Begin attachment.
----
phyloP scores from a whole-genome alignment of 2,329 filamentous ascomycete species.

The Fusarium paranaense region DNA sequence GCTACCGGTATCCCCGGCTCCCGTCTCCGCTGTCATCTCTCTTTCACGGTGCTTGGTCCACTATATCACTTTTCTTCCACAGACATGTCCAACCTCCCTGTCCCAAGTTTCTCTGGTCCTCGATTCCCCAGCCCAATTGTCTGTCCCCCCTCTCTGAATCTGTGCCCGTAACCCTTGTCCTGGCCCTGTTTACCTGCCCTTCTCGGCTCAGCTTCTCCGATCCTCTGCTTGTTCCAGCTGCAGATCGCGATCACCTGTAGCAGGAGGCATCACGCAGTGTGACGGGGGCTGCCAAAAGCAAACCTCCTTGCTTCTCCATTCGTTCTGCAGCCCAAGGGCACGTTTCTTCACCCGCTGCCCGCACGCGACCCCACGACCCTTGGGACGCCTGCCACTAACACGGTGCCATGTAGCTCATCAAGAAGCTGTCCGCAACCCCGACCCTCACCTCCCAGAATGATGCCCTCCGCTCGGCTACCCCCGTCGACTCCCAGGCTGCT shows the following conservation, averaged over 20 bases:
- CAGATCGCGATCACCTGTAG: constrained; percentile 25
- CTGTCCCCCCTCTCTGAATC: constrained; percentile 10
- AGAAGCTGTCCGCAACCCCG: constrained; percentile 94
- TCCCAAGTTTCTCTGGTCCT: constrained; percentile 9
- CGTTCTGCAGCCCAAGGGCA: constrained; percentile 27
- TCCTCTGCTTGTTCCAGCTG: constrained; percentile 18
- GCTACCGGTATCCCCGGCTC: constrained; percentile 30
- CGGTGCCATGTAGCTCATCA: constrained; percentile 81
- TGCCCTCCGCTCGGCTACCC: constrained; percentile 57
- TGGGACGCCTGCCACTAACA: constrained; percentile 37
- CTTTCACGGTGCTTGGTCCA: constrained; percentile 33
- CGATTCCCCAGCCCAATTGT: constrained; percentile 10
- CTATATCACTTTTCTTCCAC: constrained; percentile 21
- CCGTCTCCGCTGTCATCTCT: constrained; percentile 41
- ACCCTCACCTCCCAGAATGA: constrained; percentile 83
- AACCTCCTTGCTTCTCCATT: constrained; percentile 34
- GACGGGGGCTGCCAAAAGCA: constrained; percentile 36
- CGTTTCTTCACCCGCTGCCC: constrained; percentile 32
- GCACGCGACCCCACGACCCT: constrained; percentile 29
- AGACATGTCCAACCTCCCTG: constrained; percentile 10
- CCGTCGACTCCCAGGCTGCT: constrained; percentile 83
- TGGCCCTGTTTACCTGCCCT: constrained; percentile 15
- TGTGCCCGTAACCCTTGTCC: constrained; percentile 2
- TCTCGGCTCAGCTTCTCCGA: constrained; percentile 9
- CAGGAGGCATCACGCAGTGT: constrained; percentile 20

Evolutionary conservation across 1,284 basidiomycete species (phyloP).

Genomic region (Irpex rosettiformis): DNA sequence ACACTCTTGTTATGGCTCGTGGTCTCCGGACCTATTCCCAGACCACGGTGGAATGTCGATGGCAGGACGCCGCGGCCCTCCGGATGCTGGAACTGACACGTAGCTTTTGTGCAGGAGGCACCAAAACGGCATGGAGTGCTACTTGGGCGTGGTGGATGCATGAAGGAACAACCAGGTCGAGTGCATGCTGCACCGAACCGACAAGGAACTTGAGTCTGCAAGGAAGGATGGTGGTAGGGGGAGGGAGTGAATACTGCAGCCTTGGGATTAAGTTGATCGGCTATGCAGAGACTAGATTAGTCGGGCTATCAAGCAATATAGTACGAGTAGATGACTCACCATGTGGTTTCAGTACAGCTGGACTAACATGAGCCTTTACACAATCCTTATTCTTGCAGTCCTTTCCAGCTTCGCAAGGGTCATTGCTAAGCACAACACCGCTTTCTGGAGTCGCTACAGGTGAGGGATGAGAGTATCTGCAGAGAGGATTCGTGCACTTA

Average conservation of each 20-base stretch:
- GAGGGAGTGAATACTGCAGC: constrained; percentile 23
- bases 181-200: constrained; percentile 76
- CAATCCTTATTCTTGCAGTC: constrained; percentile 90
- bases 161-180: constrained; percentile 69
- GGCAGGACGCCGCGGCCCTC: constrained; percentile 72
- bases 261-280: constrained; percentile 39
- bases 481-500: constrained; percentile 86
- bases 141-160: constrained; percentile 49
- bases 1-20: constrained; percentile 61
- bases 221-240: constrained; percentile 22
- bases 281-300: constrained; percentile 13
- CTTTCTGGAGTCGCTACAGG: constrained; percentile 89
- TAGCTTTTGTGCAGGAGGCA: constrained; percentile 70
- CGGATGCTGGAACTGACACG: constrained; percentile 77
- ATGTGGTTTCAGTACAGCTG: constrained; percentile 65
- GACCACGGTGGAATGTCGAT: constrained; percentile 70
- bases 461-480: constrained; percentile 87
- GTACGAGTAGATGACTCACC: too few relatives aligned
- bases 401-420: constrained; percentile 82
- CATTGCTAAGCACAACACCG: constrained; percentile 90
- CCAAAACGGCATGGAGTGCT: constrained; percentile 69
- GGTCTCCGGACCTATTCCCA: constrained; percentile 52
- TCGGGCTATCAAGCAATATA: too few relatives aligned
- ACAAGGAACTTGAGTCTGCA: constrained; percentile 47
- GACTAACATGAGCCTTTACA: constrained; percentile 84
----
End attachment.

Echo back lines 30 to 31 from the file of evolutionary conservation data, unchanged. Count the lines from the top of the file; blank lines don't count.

Average conservation of each 20-base stretch:
- GAGGGAGTGAATACTGCAGC: constrained; percentile 23